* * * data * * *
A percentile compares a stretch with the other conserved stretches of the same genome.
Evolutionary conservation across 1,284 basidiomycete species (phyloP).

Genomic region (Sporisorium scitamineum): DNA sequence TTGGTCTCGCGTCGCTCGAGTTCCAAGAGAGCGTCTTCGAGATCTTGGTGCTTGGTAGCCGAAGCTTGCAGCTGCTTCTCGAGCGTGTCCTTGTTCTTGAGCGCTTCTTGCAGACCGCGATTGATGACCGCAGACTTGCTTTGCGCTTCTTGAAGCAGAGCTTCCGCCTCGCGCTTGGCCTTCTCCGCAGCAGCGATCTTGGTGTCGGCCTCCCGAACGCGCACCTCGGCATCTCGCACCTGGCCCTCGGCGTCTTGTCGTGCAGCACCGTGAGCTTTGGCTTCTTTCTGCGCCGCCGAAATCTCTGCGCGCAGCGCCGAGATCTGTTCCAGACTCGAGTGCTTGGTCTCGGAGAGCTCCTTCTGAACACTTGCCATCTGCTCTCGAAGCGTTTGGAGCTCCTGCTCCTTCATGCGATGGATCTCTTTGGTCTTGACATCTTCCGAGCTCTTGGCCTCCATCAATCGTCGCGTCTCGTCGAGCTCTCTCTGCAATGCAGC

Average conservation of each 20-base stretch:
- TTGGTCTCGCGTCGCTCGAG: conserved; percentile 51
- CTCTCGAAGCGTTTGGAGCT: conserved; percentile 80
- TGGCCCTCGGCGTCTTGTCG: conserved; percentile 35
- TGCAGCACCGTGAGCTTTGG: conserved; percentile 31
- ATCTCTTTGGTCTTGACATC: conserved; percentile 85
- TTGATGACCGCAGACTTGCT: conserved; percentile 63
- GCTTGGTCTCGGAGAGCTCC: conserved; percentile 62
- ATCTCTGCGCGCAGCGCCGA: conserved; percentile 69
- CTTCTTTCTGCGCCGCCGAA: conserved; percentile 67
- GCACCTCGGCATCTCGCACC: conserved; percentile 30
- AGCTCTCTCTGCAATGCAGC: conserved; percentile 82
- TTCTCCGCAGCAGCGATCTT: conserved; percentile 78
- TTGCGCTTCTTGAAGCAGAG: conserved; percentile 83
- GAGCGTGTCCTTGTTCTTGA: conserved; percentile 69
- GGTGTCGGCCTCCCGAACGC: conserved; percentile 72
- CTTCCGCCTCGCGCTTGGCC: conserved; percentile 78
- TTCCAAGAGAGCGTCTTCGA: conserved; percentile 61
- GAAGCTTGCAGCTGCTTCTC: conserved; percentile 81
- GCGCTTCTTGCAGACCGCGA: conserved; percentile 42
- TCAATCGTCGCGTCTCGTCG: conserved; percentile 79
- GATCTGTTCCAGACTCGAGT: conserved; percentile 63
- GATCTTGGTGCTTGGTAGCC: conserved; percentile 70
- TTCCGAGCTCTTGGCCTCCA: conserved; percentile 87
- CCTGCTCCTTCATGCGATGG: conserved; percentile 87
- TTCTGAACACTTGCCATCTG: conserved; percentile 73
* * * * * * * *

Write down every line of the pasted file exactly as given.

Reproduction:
A percentile compares a stretch with the other conserved stretches of the same genome.
Evolutionary conservation across 1,284 basidiomycete species (phyloP).

Genomic region (Sporisorium scitamineum): DNA sequence TTGGTCTCGCGTCGCTCGAGTTCCAAGAGAGCGTCTTCGAGATCTTGGTGCTTGGTAGCCGAAGCTTGCAGCTGCTTCTCGAGCGTGTCCTTGTTCTTGAGCGCTTCTTGCAGACCGCGATTGATGACCGCAGACTTGCTTTGCGCTTCTTGAAGCAGAGCTTCCGCCTCGCGCTTGGCCTTCTCCGCAGCAGCGATCTTGGTGTCGGCCTCCCGAACGCGCACCTCGGCATCTCGCACCTGGCCCTCGGCGTCTTGTCGTGCAGCACCGTGAGCTTTGGCTTCTTTCTGCGCCGCCGAAATCTCTGCGCGCAGCGCCGAGATCTGTTCCAGACTCGAGTGCTTGGTCTCGGAGAGCTCCTTCTGAACACTTGCCATCTGCTCTCGAAGCGTTTGGAGCTCCTGCTCCTTCATGCGATGGATCTCTTTGGTCTTGACATCTTCCGAGCTCTTGGCCTCCATCAATCGTCGCGTCTCGTCGAGCTCTCTCTGCAATGCAGC

Average conservation of each 20-base stretch:
- TTGGTCTCGCGTCGCTCGAG: conserved; percentile 51
- CTCTCGAAGCGTTTGGAGCT: conserved; percentile 80
- TGGCCCTCGGCGTCTTGTCG: conserved; percentile 35
- TGCAGCACCGTGAGCTTTGG: conserved; percentile 31
- ATCTCTTTGGTCTTGACATC: conserved; percentile 85
- TTGATGACCGCAGACTTGCT: conserved; percentile 63
- GCTTGGTCTCGGAGAGCTCC: conserved; percentile 62
- ATCTCTGCGCGCAGCGCCGA: conserved; percentile 69
- CTTCTTTCTGCGCCGCCGAA: conserved; percentile 67
- GCACCTCGGCATCTCGCACC: conserved; percentile 30
- AGCTCTCTCTGCAATGCAGC: conserved; percentile 82
- TTCTCCGCAGCAGCGATCTT: conserved; percentile 78
- TTGCGCTTCTTGAAGCAGAG: conserved; percentile 83
- GAGCGTGTCCTTGTTCTTGA: conserved; percentile 69
- GGTGTCGGCCTCCCGAACGC: conserved; percentile 72
- CTTCCGCCTCGCGCTTGGCC: conserved; percentile 78
- TTCCAAGAGAGCGTCTTCGA: conserved; percentile 61
- GAAGCTTGCAGCTGCTTCTC: conserved; percentile 81
- GCGCTTCTTGCAGACCGCGA: conserved; percentile 42
- TCAATCGTCGCGTCTCGTCG: conserved; percentile 79
- GATCTGTTCCAGACTCGAGT: conserved; percentile 63
- GATCTTGGTGCTTGGTAGCC: conserved; percentile 70
- TTCCGAGCTCTTGGCCTCCA: conserved; percentile 87
- CCTGCTCCTTCATGCGATGG: conserved; percentile 87
- TTCTGAACACTTGCCATCTG: conserved; percentile 73